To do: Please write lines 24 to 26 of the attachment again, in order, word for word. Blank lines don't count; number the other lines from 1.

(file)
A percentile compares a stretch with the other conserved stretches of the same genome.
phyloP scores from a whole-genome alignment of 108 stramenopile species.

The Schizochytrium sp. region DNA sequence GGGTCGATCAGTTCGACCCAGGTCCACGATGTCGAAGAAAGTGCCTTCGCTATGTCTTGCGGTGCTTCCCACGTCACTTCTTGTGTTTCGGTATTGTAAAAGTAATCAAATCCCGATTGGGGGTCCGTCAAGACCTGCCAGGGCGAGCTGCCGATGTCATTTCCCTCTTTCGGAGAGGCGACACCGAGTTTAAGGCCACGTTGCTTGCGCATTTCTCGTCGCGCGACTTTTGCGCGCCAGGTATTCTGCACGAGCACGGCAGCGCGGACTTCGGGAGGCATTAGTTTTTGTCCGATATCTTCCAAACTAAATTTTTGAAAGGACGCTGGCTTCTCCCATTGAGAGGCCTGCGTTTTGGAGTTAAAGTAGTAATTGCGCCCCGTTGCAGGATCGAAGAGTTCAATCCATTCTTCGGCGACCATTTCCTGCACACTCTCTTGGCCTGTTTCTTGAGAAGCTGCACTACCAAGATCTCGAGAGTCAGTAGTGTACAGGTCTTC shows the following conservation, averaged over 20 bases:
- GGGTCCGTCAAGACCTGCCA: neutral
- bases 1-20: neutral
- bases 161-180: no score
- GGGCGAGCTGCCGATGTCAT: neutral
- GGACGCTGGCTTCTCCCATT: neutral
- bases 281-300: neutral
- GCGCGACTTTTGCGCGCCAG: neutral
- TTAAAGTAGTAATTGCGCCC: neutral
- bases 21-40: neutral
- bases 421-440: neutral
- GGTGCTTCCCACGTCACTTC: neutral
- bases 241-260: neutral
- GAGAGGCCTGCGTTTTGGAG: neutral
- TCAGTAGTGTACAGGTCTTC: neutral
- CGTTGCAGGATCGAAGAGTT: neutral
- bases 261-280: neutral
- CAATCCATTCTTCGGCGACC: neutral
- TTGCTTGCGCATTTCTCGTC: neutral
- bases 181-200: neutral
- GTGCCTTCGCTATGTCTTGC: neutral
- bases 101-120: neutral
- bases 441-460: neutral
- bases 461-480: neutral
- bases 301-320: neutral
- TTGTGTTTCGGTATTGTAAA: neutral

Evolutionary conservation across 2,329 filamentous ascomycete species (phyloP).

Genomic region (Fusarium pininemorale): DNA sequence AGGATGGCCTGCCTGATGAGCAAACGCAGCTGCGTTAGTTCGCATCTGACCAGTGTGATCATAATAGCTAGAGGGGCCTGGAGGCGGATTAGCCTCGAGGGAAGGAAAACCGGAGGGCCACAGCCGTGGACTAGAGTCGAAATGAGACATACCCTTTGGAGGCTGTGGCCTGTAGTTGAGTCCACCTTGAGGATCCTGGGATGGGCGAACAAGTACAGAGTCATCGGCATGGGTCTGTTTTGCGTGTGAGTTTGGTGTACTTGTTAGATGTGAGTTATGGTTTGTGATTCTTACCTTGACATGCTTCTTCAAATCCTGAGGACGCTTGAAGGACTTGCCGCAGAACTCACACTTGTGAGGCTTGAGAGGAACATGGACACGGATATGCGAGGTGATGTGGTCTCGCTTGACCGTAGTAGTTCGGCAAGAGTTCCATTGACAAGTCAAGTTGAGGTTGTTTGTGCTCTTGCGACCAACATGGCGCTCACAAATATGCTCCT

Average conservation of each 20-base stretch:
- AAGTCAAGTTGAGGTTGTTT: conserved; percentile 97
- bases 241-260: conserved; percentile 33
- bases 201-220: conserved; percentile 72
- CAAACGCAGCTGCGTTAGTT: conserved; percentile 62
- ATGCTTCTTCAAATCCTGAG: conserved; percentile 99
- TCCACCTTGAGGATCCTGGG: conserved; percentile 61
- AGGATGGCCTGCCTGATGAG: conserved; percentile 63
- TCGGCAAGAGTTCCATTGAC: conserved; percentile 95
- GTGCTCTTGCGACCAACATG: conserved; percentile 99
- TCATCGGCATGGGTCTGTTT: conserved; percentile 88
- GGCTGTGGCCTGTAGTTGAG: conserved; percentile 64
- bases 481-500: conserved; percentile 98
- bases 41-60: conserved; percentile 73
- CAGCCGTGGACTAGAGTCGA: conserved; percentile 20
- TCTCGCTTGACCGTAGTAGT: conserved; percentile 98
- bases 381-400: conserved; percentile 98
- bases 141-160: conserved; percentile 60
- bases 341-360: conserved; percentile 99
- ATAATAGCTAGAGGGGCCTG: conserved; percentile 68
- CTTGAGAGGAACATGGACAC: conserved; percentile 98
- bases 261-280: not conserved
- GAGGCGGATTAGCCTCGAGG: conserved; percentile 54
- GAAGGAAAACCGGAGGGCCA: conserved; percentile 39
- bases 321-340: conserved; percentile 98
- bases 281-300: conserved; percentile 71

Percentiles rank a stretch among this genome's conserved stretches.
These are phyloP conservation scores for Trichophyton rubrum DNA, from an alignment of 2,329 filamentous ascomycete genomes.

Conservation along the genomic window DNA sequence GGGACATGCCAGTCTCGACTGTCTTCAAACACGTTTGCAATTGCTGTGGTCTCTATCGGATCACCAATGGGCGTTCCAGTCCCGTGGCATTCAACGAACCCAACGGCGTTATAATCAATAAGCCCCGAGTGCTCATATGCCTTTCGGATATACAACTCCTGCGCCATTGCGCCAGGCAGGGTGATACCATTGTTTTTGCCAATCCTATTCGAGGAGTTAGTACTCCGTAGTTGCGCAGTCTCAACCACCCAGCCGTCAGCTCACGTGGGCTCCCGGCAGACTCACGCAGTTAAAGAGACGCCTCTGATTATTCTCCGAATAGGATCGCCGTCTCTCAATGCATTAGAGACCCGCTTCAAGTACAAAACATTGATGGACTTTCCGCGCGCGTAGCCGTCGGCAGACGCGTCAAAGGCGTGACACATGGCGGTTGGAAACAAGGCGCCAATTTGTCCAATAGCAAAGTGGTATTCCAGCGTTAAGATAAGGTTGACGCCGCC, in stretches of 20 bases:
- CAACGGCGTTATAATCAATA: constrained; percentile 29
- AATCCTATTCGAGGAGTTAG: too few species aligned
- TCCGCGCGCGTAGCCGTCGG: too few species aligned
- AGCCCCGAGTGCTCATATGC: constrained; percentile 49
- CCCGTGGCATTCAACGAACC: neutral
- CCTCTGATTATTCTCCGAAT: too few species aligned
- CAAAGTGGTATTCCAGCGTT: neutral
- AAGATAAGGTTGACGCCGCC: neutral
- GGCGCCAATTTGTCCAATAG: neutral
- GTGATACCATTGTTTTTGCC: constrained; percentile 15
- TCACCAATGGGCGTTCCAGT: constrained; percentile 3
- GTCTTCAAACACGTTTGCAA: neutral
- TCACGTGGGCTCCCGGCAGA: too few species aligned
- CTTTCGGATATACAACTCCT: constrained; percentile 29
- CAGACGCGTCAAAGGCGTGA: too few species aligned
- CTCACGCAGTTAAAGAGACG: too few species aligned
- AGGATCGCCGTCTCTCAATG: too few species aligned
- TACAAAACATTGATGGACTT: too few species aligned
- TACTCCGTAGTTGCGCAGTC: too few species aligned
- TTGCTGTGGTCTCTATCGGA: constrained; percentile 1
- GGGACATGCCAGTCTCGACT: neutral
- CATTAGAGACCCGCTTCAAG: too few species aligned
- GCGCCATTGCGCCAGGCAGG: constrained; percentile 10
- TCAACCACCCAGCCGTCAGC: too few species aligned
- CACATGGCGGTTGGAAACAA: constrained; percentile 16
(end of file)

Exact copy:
- bases 101-120: neutral
- bases 441-460: neutral
- bases 461-480: neutral